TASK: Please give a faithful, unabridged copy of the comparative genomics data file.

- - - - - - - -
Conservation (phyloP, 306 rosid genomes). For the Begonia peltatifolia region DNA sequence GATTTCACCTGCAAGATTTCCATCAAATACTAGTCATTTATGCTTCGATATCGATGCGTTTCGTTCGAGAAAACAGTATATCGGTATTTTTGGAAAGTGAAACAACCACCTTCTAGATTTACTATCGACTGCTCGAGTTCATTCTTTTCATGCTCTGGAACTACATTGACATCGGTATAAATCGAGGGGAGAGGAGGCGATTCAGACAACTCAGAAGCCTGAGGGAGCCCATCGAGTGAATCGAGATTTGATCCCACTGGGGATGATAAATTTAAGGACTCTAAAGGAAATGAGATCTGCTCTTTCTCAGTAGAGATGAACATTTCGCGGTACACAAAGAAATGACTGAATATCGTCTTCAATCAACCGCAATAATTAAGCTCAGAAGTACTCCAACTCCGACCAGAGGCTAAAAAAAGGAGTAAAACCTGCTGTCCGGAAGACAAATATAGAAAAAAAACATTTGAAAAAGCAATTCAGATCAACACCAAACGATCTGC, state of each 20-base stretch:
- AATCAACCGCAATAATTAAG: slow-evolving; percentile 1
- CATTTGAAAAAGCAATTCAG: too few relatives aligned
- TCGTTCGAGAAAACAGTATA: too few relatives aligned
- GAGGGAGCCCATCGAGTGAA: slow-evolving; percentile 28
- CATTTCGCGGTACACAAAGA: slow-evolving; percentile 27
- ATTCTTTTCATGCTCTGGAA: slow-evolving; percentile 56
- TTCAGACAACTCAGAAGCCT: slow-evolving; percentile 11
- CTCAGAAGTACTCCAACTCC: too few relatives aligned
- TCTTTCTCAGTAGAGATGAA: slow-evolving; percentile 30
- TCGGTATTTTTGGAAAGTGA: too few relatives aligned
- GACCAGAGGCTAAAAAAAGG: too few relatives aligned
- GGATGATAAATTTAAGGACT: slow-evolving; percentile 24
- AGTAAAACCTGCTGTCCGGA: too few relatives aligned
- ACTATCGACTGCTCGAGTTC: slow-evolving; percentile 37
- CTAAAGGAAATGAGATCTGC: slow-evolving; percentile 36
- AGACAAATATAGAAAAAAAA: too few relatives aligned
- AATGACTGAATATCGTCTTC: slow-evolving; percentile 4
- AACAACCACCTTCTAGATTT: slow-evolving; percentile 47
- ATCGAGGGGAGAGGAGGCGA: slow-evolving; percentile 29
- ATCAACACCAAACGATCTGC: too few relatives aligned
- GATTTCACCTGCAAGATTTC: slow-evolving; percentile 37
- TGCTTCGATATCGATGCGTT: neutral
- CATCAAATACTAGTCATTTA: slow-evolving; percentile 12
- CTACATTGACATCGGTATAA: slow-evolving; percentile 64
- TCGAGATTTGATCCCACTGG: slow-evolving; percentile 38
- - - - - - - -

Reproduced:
Conservation (phyloP, 306 rosid genomes). For the Begonia peltatifolia region DNA sequence GATTTCACCTGCAAGATTTCCATCAAATACTAGTCATTTATGCTTCGATATCGATGCGTTTCGTTCGAGAAAACAGTATATCGGTATTTTTGGAAAGTGAAACAACCACCTTCTAGATTTACTATCGACTGCTCGAGTTCATTCTTTTCATGCTCTGGAACTACATTGACATCGGTATAAATCGAGGGGAGAGGAGGCGATTCAGACAACTCAGAAGCCTGAGGGAGCCCATCGAGTGAATCGAGATTTGATCCCACTGGGGATGATAAATTTAAGGACTCTAAAGGAAATGAGATCTGCTCTTTCTCAGTAGAGATGAACATTTCGCGGTACACAAAGAAATGACTGAATATCGTCTTCAATCAACCGCAATAATTAAGCTCAGAAGTACTCCAACTCCGACCAGAGGCTAAAAAAAGGAGTAAAACCTGCTGTCCGGAAGACAAATATAGAAAAAAAACATTTGAAAAAGCAATTCAGATCAACACCAAACGATCTGC, state of each 20-base stretch:
- AATCAACCGCAATAATTAAG: slow-evolving; percentile 1
- CATTTGAAAAAGCAATTCAG: too few relatives aligned
- TCGTTCGAGAAAACAGTATA: too few relatives aligned
- GAGGGAGCCCATCGAGTGAA: slow-evolving; percentile 28
- CATTTCGCGGTACACAAAGA: slow-evolving; percentile 27
- ATTCTTTTCATGCTCTGGAA: slow-evolving; percentile 56
- TTCAGACAACTCAGAAGCCT: slow-evolving; percentile 11
- CTCAGAAGTACTCCAACTCC: too few relatives aligned
- TCTTTCTCAGTAGAGATGAA: slow-evolving; percentile 30
- TCGGTATTTTTGGAAAGTGA: too few relatives aligned
- GACCAGAGGCTAAAAAAAGG: too few relatives aligned
- GGATGATAAATTTAAGGACT: slow-evolving; percentile 24
- AGTAAAACCTGCTGTCCGGA: too few relatives aligned
- ACTATCGACTGCTCGAGTTC: slow-evolving; percentile 37
- CTAAAGGAAATGAGATCTGC: slow-evolving; percentile 36
- AGACAAATATAGAAAAAAAA: too few relatives aligned
- AATGACTGAATATCGTCTTC: slow-evolving; percentile 4
- AACAACCACCTTCTAGATTT: slow-evolving; percentile 47
- ATCGAGGGGAGAGGAGGCGA: slow-evolving; percentile 29
- ATCAACACCAAACGATCTGC: too few relatives aligned
- GATTTCACCTGCAAGATTTC: slow-evolving; percentile 37
- TGCTTCGATATCGATGCGTT: neutral
- CATCAAATACTAGTCATTTA: slow-evolving; percentile 12
- CTACATTGACATCGGTATAA: slow-evolving; percentile 64
- TCGAGATTTGATCCCACTGG: slow-evolving; percentile 38